The Creative Cape: Art, Design And Style In Cape Town

With a postcard-perfect mix of mountain, sea and vineyard surrounding it on all sides, Cape Town is justifiably famous for her natural beauty. But when it comes to world-class art and design, the Mother City also knows how to strut her stuff.

But South Africa’s second city is more than just a pretty face: while the movers and shakers of mining and finance may be based up in the province of Gauteng — where you’ll find the cities of Johannesburg and Pretoria — Cape Town is very much the home of the country’s creative industries. From film studios to glossy magazines, cutting-edge galleries to high fashion, the Mother City is the hub for all things artistic.

For starters, Cape Town has cemented its place on the global design map by hosting the annual Design Indaba, where global leaders in art, fashion and design lend their voices to the three-day design-fest held early each year.

Later in the year, usually each September, Creative Week Cape Town provides a platform for local artists and designers to strut their stuff, and includes events such as the Open Book Literary Festival and the glamorous Loerie advertising awards.

Off the back of these major events, and the explosion of galleries and studios in the city, Cape Town has been designated as the World Design Capital 2014. The title is awarded every two years to a global city that uses design “for social and cultural improvement and economic development,” and a yearlong programme of art- and design-oriented events is in the pipeline.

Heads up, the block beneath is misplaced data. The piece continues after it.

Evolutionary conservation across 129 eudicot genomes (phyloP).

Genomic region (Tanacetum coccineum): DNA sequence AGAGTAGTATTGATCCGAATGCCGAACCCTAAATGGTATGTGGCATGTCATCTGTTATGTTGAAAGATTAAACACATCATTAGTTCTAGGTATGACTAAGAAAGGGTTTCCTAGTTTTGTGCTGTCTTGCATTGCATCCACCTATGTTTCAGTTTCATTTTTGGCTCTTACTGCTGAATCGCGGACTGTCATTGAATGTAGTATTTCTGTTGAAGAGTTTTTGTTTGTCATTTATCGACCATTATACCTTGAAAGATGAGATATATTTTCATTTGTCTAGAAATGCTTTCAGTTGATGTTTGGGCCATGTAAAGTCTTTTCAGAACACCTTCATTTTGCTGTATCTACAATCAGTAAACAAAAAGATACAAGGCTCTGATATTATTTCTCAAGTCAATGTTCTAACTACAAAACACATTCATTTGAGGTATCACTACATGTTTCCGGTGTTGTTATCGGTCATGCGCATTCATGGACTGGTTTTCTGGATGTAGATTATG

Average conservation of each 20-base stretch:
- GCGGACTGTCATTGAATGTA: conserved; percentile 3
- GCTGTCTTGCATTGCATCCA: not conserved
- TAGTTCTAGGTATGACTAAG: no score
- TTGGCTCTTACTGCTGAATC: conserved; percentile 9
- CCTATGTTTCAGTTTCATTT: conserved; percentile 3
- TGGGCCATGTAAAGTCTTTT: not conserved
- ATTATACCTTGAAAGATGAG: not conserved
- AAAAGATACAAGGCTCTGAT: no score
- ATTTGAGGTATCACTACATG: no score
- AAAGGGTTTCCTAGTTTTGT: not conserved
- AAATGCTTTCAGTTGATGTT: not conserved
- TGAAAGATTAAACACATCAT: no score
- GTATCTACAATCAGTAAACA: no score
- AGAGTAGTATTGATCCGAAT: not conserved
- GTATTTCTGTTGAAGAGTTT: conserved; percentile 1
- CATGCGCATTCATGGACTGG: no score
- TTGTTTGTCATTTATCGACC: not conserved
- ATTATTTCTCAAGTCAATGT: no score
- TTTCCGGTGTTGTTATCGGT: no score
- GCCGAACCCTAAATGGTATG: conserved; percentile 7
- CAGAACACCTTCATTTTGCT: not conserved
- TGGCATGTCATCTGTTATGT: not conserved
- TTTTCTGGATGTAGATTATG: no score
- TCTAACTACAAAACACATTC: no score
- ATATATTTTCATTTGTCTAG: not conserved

While these major events distill the best of Cape creativity, it isn’t hard for travelers visiting at any time of year to tap into the artistic pulse of the city.

If you’re staying in the city’s southern suburbs it’s well worth a stop at the non-profit Montebello Design Centre in Newlands, where you’ll find both well-known artists and community craft projects, otherwise, start your wanderings in the up-and-coming district of the city center known simply as The Fringe.

The blocks on the eastern edge of the central business district have seen a renaissance in recent years: today you’ll find the Cape Craft & Design Institute here, along with work from local designers Pedersen + Lennard on display at their innovative gallery The Field Office. A few steps away, The Fugard Theatre has breathed new life into the city’s drama scene and the stylish 335-seat theater regularly hosts international talent.

A five-minute drive from The Fringe will bring you to the charmingly gritty suburb of Woodstock; an area firmly on the up-and-up, and establishing itself as a hub for the city’s trendiest galleries and studios.

The Old Biscuit Mill complex on Albert Road is a good place to park your car and begin exploring. The precinct — which was, quite literally, once a biscuit factory — is home to some of the best restaurants in Cape Town, but also offers cutting-edge boutiques well worth a browse.

Michelle Petrie-Burton’s Abode showcases quirky yet beautiful home wares, while both Clementina Ceramics and Imiso Ceramic Studio offer unique creations. The Exposure Gallery and Mu & Me are also favourites, with quirky crafts and interior décor.

On Saturday mornings artisanal food producers set up shop at the Neighbourgoods Market — Cape Town’s answer to San Francisco’s Ferry Plaza — attracting hipsters and locavores from across the city.